CLEMSON — Tommy Bowden has called out his defensive line for not producing enough sacks.
Defensive coordinator Vic Koenning doesn't want to second-guess his boss, but he doesn't deem it a monumental problem given success in other areas.
"I guess that'd be like having a beautiful wife that fixes dinner for you all the time and she comes home and she treats you right," Koenning said. "And you've got great kids and they're making A's in school and they're great athletes. But dad-gum, your dog's ugly."
Roundabout point being: "I'm sure if you keep looking at all our lives, we can find something that isn't just perfect."
Clemson's 10 sacks rank last in the Atlantic Coast Conference, and Bowden said Koenning will have to "gamble more" if the numbers don't improve.
The Tigers' defensive statistics are otherwise impressive. They're 10th nationally in total defense (289.7 ygp) and third in pass defense (146.7). Take away opponents' points that have come courtesy of special-teams breakdowns, and Clemson's scoring defense (20.3 ppg) improves substantially.
Koenning agrees the sacks need to increase, but he doesn't plan on blitzing more to get them.
"The first third down the other day, I brought the house," he said, referring to last week's 70-14 win over Central Michigan. "They threw a slant for 12 to 14 yards and it's first down. ... You've just got to pick and choose."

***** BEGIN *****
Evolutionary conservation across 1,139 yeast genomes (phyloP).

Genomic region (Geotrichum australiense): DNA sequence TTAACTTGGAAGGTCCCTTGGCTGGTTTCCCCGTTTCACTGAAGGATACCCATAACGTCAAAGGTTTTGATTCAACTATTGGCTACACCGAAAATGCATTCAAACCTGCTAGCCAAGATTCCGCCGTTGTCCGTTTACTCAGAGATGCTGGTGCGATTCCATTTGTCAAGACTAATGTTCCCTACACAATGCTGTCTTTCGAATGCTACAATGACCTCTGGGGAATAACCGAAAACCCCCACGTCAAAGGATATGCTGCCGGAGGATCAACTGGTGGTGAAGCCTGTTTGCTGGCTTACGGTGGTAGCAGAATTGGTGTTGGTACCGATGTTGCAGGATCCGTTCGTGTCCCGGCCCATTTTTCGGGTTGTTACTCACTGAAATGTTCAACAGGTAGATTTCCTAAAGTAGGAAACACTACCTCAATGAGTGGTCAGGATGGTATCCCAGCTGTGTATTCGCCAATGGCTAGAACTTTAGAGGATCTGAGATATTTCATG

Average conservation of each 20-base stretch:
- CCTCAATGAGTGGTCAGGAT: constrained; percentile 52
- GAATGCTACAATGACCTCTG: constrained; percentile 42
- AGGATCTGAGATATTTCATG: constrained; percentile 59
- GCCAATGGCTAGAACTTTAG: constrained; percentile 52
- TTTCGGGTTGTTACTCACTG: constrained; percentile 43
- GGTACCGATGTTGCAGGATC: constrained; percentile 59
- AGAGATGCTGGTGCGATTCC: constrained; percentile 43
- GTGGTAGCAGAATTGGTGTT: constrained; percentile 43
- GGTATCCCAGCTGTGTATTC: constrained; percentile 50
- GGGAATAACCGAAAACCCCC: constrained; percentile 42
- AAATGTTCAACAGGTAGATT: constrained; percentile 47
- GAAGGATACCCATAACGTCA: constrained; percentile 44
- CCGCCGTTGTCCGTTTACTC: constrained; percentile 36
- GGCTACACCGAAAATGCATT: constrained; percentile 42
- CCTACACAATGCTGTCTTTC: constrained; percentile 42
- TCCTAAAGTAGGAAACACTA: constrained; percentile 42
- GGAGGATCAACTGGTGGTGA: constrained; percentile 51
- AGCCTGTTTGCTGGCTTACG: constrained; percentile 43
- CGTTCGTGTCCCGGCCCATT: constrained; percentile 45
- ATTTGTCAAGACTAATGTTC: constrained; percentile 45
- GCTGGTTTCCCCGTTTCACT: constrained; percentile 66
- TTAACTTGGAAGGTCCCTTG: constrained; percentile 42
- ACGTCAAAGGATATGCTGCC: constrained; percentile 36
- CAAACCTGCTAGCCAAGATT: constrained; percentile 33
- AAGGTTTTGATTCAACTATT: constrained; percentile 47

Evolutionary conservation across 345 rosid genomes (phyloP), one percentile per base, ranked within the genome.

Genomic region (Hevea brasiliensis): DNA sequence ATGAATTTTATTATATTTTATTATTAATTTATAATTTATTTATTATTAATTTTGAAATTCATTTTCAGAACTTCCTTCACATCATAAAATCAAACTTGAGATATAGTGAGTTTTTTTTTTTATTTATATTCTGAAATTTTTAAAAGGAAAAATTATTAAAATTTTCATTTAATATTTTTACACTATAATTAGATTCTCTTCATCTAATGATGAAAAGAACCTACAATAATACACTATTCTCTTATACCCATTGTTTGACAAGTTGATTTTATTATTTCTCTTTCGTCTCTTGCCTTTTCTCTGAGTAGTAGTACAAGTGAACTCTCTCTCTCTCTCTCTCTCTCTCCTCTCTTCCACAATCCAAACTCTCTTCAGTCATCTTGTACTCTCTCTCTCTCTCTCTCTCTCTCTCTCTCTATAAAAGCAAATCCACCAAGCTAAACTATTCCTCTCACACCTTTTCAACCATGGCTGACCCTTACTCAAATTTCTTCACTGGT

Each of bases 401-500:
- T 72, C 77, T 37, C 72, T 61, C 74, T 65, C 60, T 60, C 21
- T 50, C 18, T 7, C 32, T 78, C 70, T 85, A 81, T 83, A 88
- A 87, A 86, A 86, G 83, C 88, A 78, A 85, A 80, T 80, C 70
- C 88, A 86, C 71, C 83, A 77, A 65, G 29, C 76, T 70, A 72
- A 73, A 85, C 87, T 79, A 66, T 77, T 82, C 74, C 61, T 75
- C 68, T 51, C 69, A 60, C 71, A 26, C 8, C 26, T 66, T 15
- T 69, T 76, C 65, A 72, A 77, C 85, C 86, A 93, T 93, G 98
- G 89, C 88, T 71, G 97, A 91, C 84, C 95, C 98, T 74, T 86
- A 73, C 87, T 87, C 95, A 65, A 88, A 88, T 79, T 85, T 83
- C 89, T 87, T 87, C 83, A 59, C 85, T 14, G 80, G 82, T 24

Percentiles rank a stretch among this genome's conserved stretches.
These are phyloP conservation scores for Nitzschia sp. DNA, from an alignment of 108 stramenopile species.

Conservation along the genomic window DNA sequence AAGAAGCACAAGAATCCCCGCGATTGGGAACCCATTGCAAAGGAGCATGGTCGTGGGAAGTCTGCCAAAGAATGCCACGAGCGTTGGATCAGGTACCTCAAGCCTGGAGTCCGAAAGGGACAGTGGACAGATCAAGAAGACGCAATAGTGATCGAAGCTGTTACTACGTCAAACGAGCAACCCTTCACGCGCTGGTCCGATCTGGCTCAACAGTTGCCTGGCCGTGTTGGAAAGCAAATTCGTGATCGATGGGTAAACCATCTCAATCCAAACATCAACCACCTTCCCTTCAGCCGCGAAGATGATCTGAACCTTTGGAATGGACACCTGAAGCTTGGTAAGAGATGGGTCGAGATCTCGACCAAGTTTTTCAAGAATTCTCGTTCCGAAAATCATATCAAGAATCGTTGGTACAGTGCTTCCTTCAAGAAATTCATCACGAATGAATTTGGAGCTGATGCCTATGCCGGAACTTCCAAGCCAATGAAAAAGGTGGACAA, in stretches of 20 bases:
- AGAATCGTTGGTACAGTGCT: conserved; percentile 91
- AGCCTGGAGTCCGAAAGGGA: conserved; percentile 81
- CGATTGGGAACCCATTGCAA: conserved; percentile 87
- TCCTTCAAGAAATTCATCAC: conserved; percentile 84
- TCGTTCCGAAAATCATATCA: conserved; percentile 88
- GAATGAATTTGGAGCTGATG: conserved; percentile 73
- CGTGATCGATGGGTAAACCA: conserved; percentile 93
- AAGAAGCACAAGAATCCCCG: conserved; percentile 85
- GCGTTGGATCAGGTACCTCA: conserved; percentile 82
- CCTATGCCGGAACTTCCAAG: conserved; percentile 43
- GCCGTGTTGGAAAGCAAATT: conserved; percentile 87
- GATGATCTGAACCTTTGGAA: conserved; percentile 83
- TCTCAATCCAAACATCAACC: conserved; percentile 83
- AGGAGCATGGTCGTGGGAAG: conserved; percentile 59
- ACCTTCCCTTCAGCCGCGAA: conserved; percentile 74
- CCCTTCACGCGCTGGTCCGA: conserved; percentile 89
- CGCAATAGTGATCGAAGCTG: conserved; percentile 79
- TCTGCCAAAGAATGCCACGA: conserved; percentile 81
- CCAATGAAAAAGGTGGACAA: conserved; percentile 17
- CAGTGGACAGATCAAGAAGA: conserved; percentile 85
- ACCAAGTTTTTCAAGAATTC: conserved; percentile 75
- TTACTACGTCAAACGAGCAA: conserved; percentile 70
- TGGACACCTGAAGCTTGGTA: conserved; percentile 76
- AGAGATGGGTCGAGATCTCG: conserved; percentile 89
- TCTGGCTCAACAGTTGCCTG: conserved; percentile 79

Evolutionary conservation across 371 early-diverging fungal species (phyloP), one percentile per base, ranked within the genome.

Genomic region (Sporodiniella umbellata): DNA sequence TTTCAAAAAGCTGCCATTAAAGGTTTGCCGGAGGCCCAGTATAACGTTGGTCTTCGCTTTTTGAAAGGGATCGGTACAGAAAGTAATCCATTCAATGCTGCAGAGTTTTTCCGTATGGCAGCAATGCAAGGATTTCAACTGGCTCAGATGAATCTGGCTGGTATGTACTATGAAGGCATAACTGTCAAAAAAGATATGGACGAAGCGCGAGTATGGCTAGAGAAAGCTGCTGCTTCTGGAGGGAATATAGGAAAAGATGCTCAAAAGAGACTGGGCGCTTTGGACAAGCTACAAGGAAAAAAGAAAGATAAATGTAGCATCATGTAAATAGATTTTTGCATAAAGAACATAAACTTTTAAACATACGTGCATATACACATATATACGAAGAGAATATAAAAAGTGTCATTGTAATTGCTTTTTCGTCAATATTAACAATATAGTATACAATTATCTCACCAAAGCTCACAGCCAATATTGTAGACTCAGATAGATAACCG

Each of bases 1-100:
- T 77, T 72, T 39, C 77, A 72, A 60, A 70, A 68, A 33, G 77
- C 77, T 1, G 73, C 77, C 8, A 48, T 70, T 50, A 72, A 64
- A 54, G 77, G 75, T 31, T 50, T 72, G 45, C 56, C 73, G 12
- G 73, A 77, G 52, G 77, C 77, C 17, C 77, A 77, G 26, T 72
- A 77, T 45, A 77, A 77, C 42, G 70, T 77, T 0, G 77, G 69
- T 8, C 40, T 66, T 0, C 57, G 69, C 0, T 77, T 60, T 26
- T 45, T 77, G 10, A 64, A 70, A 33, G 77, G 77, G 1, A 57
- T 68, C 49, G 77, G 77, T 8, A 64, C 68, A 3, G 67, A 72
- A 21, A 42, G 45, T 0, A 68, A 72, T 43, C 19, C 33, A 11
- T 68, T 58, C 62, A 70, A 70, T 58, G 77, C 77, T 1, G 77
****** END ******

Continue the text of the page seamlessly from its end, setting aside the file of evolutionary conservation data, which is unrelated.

Upon further review
Last week, C.J. Spiller was offered a bit of advice from the guy who recruited him.
Clemson receivers coach Dabo Swinney suggested Spiller watch some clips of 2006, when he finished second in the voting for rookie of the year in the ACC.
So on Friday night at the team hotel, Spiller took a look and realized Swinney was onto something.
"I ran a lot harder and ran through more tackles," last season, Spiller said.
Having rushed for 204 yards and averaged just 3.3 yards per carry in the first three games, Spiller had 96 yards and a touchdown on 15 carries against Central Michigan.
The huddles have been a lot quieter this year without offensive linemen Nathan Bennett, Roman Fry and Dustin Fry. Bowden said this year's offensive line, which replaced four starters, is the quietest he's ever seen in 30 years as a coach.
"It's a lot different than Bennett and Fry and Dustin Fry and Roman," he said. "Those guys talked, chatted. Nathan, you'd breathe close to him and he fought you. He was in a fight every other day. ... It's a completely different personality and demeanor."
The Nov. 3 Duke game will not be televised by the Lincoln Financial Network, as reported Tuesday. The game is a strong candidate to be picked up by ESPN's "GamePlan" package, however.